Q #622: My partner and I have been together for a while. He is a teacher of A Course in Miracles and I am recently challenged with something I need guidance with. My partner would like the "freedom" to have sexual affairs with other women because he says it is ‘his nature’ to be able to do that and not feel guilty about it. He is not willing to relinquish that freedom, and he told me so that he will not feel guilty when it happens. I love him and we share an incredible relationship in which we both have agreed to build a future together to help other people and ourselves grow. But I can’t help but feel nauseous and wonder why he would want to do this. Is this a fantasy that he can’t relinquish or am I wrong in not wanting him to explore "his nature," for I don’t have the same desire to seek out other men for sex or companionship. I am so confused on what the Course would have me do or think and can’t help but ask myself, am I wrong to want a partner who would want the same things as me. I love him dearly but I am afraid this will end us and if so — so be it — but I need to know first if there is another way?
A: Rather than focusing on your partner and his expectations for the relationship and how those may conflict with your own, the Course would invite you first to get in touch with your own ego purpose for the relationship. We of course consciously seek out special love relationships in order to have our needs met and so have implicit and explicit expectations for how we would like the other person to be so that we can get what we want. And both partners have their own set of expectations based on their own needs as they perceive them. We see our own happiness and satisfaction in the relationship as dependent on whether or not the other fulfills our expectations. This is why everyone in the world seems to enter into relationships.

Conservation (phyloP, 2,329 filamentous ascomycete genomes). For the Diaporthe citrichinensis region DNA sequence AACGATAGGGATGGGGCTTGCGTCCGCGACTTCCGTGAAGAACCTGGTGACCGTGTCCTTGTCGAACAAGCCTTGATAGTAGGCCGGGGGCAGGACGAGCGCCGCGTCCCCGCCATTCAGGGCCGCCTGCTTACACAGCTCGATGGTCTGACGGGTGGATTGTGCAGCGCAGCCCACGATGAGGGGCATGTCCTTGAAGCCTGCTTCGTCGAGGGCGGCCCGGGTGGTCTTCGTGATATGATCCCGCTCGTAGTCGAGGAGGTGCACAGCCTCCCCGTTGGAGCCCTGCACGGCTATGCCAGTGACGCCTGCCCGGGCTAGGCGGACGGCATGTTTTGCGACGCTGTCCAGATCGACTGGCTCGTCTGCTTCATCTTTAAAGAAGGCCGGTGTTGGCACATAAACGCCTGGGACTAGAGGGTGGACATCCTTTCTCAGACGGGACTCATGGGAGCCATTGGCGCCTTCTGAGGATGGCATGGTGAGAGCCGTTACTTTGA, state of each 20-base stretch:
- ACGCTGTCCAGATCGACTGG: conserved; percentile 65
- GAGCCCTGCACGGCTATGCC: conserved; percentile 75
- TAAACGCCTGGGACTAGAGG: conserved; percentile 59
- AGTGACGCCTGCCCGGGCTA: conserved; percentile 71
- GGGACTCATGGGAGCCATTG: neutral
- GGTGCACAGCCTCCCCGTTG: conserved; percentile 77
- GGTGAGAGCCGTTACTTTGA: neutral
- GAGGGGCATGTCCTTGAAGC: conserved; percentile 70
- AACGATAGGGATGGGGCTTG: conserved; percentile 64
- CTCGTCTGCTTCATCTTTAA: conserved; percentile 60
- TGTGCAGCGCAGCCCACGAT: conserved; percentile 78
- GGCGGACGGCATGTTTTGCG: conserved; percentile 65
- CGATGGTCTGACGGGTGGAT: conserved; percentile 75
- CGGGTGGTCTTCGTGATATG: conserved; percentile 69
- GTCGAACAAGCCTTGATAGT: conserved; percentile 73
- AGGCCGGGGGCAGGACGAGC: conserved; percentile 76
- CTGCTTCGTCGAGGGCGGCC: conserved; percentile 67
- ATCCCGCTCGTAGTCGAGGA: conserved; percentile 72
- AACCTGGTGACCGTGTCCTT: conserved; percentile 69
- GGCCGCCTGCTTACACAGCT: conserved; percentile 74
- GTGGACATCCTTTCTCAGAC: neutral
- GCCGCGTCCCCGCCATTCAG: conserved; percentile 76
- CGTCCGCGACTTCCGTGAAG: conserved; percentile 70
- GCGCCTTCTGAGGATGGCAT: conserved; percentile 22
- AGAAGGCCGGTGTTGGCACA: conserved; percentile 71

However, the deeper, usually unconscious purpose the ego has for all special love relationships is to prove that love cannot be trusted and that we will in the end be betrayed, abandoned, or in some other way victimized by our special love partner. And the love will then turn into hate — demonstrating from the Course’s perspective that it wasn’t ever really love (T.16.IV.4:1,2,3,4) but dependency. And yet such feelings, regardless of how justified they seem to be, have nothing to do with the other’s behavior but only with our own deep-rooted sense of guilt and unworthiness and our overwhelming desire to project responsibility for those feelings outside ourselves on to someone else. This is the real ego purpose behind all of our relationships.
由於小我的作祟，人人都想要那些能讓自己感覺很好的事物，我們並不真的關心別人。因此，在所有的特殊關係裡都深埋了衝突的種子，遲早會發生衝突的。不論你支持或反對行為層次的忠誠，都離不開小我的出發點。(有關「忠貞」議題的進一步討論，請參考Q # 417)
Now there is nothing wrong with each of you being clear about what you want in the relationship and then looking to see if there is a match. The only mistake would be in believing that what either of you wants and would insist on having has anything to do with anything spiritual. As egos, we all want what we feel is best for ourselves and we do not really care about anyone else. So conflict is inherent and inevitable in all special relationships, and it’s just a matter of time before the conflict surfaces. Justifications for or against faithfulness at the level of behavior are all ego-based (see Question #417 for a further discussion of the issue of fidelity).
So should you stay or leave? Jesus would like you to recognize that that is not really the question. The question he would have you ask is are you willing to give the relationship a different purpose, and that would be the other way you are asking about. The different purpose would be to use the relationship as a mirror rather than as a screen, that is, as a reflection of what is buried within your own mind but projected outside rather than as a way to see the selfishness and guilt in someone else and not in yourself. And this you can do whether you remain in the relationship or not. For we are all accusing ourselves down deep of having been unfaithful to God and of looking for love and satisfaction outside of that one Relationship. And the guilt we feel over the self-accusation is enough to make anyone feel nauseous!
So be gentle with both yourself and your partner in this process of self-examination, which has been facilitated by acknowledging the conflicting aims for the relationship that you are experiencing with him. Any attempts to change another in order to find our own happiness are doomed from the start (W.pI.71.2,3). But every attempt to change our mind about how and with whom we are perceiving a challenging situation, if we are willing to release our own investment in any specific outcome, is assured of success.